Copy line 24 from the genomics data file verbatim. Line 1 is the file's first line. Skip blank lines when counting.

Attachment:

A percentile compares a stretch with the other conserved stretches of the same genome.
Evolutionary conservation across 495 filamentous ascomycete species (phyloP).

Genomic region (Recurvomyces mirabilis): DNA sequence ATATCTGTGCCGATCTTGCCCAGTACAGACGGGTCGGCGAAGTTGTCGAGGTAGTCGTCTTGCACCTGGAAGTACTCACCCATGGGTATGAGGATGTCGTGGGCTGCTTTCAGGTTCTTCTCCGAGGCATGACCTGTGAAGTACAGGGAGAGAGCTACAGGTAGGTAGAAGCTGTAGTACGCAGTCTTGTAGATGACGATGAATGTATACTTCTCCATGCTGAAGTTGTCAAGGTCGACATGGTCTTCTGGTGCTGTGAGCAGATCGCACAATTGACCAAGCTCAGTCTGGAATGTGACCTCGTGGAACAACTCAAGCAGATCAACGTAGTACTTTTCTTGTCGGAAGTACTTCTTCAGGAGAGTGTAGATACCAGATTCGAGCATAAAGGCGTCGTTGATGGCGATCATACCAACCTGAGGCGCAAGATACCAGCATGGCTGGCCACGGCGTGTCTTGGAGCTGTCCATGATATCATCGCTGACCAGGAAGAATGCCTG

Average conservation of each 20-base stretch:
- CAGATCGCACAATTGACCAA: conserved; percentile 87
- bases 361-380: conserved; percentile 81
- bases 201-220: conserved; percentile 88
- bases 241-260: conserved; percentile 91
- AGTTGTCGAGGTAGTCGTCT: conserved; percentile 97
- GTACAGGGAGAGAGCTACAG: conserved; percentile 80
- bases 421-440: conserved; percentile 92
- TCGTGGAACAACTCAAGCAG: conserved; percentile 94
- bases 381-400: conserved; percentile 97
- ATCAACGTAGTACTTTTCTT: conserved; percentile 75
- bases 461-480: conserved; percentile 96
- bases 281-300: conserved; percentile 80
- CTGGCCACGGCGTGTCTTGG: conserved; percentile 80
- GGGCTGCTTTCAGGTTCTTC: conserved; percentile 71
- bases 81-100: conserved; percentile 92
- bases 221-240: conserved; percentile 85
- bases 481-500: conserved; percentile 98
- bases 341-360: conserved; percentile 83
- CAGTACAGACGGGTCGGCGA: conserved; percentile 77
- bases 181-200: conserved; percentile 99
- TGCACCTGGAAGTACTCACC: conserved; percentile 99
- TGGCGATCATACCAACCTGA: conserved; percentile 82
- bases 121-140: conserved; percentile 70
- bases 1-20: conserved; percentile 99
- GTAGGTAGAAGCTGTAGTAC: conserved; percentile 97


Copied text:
- bases 181-200: conserved; percentile 99